Because Spoonflower ads and removes types of fabrics fairly often, I order a Sample Pack every year and I order color maps in fabrics I like. That way I stay on top of the offerings and have fresh color reference for projects like my branded mask project.
If you have ever used Pantone’s swatch system, you know that you have to replace the books every year or so due to fading to maintain accuracy. The same is true with these samples. Store in a dark place (in a drawer or box) to help preserve the colors longer. Any UV rays will fade them over time.
Tip #2: Client Color Profiles/Sample Square
One of the things that saves me time and frustration is creating a client color profile. This usually lives in my “Graphic Standards” folder in my client files; but it includes a lot of items that don’t always fit into a digital format. Especially if I am doing any kind of branded objects or surface design. So I sometimes create a “Client Box” where I keep samples of product I have created and a sample square for each fabric I am working in for them.
If you work in Adobe at all you may have heard of Library’s. If you are not using them, you probably should. It’s a great way to collect images, colors and fonts for quick retrieval in any Adobe program. You can organize your libraries anyway that makes sense to you.
Because colors don’t always look the same on a display as they do on the fabric a color sample block is a great way to create a reference and test colors on fabrics you haven’t used yet. Similar to testing a repeating pattern, you can test color builds by creating an 8″x8″x150ppi square with simulated swatches.
BE WARNED! Color builds on Spoonflower are called out with HEX Codes. If you don’t know what hex codes are or understand color builds, stay tuned. I’m going to take a deep dive next posting and explain this whole process in detail. A hex code for a color on the Signature Cotton will look different on the Organic Cotton Sateen. And you can’t use the same Hex code you use on your website to print on fabric and expect the same result. It rarely happens.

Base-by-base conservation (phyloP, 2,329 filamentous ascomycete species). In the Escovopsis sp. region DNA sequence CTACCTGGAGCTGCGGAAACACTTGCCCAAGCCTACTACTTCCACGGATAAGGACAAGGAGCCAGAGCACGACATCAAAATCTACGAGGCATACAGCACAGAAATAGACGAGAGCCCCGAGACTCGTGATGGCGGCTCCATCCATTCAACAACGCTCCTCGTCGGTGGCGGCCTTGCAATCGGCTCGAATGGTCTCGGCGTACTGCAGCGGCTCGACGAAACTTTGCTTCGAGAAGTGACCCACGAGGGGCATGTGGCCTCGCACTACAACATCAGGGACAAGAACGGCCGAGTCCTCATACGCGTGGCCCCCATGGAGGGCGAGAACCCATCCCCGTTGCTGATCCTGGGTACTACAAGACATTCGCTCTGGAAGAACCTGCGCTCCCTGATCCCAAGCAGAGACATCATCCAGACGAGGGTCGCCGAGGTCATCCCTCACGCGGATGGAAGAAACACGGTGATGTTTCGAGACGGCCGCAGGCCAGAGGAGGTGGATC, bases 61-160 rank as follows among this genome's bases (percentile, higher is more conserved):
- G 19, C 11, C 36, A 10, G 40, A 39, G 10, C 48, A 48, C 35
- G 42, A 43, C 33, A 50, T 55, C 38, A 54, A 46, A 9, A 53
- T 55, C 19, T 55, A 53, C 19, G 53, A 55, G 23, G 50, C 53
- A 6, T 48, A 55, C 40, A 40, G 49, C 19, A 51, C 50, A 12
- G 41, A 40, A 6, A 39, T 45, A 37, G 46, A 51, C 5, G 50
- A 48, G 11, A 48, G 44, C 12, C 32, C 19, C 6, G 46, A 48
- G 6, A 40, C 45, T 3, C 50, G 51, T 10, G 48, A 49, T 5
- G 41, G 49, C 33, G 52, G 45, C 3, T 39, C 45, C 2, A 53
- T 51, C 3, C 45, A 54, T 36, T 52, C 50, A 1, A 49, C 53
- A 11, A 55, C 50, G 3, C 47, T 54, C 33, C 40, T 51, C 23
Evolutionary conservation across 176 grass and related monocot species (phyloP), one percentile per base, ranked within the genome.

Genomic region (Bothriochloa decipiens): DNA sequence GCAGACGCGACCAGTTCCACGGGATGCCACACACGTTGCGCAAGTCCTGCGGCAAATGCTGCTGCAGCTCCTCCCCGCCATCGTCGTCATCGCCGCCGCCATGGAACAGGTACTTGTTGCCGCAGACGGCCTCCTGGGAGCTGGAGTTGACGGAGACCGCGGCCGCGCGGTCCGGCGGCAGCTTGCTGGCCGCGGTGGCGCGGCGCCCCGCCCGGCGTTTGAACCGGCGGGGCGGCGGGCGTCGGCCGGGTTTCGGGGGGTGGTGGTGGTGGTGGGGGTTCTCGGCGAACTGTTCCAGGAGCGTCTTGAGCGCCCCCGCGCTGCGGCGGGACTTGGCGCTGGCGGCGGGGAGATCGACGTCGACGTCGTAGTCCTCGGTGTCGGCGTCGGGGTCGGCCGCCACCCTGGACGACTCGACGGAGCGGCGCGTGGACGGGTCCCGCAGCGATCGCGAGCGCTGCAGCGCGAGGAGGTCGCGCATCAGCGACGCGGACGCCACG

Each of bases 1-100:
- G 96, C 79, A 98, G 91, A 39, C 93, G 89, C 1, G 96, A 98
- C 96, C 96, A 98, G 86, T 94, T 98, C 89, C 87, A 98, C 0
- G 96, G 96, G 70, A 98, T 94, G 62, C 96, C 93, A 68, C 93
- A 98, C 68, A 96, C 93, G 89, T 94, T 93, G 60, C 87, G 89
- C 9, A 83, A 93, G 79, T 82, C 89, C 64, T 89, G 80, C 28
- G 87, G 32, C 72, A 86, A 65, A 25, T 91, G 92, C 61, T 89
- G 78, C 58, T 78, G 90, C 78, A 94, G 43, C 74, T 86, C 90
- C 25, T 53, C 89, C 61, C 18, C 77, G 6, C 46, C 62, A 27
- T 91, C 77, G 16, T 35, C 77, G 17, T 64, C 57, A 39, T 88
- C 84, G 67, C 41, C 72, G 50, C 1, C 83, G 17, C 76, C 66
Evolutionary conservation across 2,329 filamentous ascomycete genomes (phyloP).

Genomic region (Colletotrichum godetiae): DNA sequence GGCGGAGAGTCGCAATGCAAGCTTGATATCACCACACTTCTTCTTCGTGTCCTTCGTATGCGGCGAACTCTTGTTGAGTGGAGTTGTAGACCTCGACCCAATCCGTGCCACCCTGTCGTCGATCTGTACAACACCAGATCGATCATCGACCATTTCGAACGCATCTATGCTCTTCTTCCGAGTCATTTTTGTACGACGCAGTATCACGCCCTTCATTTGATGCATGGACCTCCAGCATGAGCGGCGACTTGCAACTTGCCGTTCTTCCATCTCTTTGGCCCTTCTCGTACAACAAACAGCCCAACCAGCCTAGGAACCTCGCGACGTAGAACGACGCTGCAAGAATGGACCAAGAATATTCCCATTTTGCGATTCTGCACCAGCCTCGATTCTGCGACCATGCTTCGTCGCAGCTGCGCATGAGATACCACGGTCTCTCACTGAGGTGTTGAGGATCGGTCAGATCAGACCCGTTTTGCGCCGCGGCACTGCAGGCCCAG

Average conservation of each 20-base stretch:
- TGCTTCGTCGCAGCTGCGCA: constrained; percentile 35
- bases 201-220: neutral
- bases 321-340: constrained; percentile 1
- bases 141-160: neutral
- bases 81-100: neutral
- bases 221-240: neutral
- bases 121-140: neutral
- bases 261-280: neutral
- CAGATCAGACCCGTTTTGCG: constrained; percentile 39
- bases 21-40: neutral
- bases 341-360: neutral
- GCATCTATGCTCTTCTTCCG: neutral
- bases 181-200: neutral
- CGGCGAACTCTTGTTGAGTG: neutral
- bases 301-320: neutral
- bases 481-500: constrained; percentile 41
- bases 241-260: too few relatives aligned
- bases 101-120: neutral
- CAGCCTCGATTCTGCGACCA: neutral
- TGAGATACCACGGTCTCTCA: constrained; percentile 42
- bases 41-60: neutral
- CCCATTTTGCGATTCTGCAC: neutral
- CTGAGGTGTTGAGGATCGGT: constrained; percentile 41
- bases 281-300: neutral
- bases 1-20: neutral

For example, here are two different fabrics side by side. You can see how the density of the weave (the warp & weft) affects the appearance of the same color build. This color appears less saturated and much darker on the looser weave (right). I’ve found the denser the fabric the richer the hue. So that’s why I test on the fabrics I’m going to be using before investing in yards of unusable fabric.
The sample block example below shows one that I created for my flying pig branding. There are sample ‘swatches’ in the three colors of the pallet on both a light and dark background; the 4 versions of the logo mark I commonly use and the logotype on white and reversed out. Additionally, I’ve added slashes of the colors over white and my neutral (90% K) as these are the most common ways I use the colors. This allows me to see how they interact on a dark or light background and with each other.
I labeled the swatches with both the PMS color and hex number used to build for fabric printing with Spoonflower as the hex code for the printed color is generally different from the one used to create the color on screen.
Next week I’ll post a Deep Dive into color builds and file set up for Spoonflower and how you can best manage your files so that they print correctly. Until then, stay safe and stay home if you can.